but as yet we have not heard of
a Prohibition electoral ticket in
this State. It strikes us as rather
inconsistant to fight for prohi
bition in State politics, and give
the cold shoulder to the cause in
National politics. True, those
who participated in the recent
primary are bound to support
Bryan, but there are some Pro
hibitionists who did not partici
pate in the primary, and there
are others that don't mind a little
thing like a party pledge: enough
The wage earners at the North
are having a tussle with the mine
owners, and as a consequence
the strike among the miners is
the largest ever known: some
compromises have been effected,
and about sixty thousand labor
ers who have been out of work
since June have started back to
work. These clashes between
organized capital and labor, are
a great ill to any country, and
the consumers of their products
are the innocent sufferers. For
tunately for the South we are
troubled very little with these
strikes, but our day is coming; as
we advance in industrial pursuits
we bring among us an element.
the same as now operate in the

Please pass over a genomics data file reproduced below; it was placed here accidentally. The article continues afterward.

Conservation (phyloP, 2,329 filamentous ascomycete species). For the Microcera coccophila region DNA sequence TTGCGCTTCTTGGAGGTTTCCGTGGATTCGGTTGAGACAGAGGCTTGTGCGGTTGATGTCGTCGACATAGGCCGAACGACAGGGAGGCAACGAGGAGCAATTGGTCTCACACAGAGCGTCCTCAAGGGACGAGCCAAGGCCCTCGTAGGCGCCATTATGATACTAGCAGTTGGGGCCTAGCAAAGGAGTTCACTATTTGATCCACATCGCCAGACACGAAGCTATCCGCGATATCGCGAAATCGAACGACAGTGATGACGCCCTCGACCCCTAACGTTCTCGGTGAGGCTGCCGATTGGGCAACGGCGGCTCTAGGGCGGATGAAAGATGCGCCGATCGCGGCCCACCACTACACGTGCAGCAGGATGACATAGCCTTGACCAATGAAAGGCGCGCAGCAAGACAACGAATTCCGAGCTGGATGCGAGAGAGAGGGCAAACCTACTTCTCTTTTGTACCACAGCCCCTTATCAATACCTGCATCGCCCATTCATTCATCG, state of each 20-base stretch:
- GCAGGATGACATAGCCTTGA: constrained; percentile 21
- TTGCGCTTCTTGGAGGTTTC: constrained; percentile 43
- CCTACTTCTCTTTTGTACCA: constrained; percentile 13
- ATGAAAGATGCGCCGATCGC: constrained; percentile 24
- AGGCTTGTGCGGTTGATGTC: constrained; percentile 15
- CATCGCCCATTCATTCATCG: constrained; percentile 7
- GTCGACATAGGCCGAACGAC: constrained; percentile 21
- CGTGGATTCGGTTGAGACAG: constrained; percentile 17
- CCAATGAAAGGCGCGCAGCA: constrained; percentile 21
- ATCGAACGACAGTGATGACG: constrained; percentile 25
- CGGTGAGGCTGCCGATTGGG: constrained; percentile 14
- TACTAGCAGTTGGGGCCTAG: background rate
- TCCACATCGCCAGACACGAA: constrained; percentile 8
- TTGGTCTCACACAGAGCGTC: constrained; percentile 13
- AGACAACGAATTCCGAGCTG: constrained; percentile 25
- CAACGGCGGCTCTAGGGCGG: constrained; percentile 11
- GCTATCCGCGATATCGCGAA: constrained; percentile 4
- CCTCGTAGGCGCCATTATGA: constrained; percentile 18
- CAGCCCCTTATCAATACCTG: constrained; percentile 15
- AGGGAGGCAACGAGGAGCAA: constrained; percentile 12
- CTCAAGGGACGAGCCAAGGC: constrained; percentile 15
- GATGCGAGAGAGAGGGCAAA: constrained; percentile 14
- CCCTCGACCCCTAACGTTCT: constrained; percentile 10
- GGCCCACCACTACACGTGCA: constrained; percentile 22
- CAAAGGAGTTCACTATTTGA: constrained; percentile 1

mines and factories of the North
and West, and when they get
among us we will find them or
ganizing, to protect themselves
from the. grindings of organized
Deafness Cannot be Cured
by local applications, as they cannot, reach the
diseased portion of the ear. There is only one
way to cure deafness, and that is by constitu
tional remedies. Deafness is caused by an in
famed condition of the mucous lining of the
Eustachian Tube. when this tube gets inflam
ed you have a rumbling sound or imperfect hear
ing. and when it is entirely closed deafness is
the result, and unless the inflammation can be
taken out and this tube restored to its normal
condition.hearing will be destroyed forever: nine
cases out of ten are caused by catarrh. which is
nothing but an inflamed condition of the mu
we will give One Hundred Dollars for any
case of Deafness (caused by catarrh) that can
not be cured by Hall's Catarrh Cure. Send for
F. J. CHENEY & CO.. Toledo. 0.
Sold by druggists. 7'5c.
Hall's Family Pills are the best.
One can never judge the length of a
woman's tongue by the size of her
Cured of Chronic Diarrhoea After Thirty
Years of Suffering.
-I sufferep for thirty years with diarrhoea
and thought I was past being cured." says John
S. Halloway of French Camp. Miss. 'I had
spent so much time and money and suf
fered so much that I had given up all hopes of
recovery. I was so feeble from the effects of
the diarrhoea that I could do no kind of labor.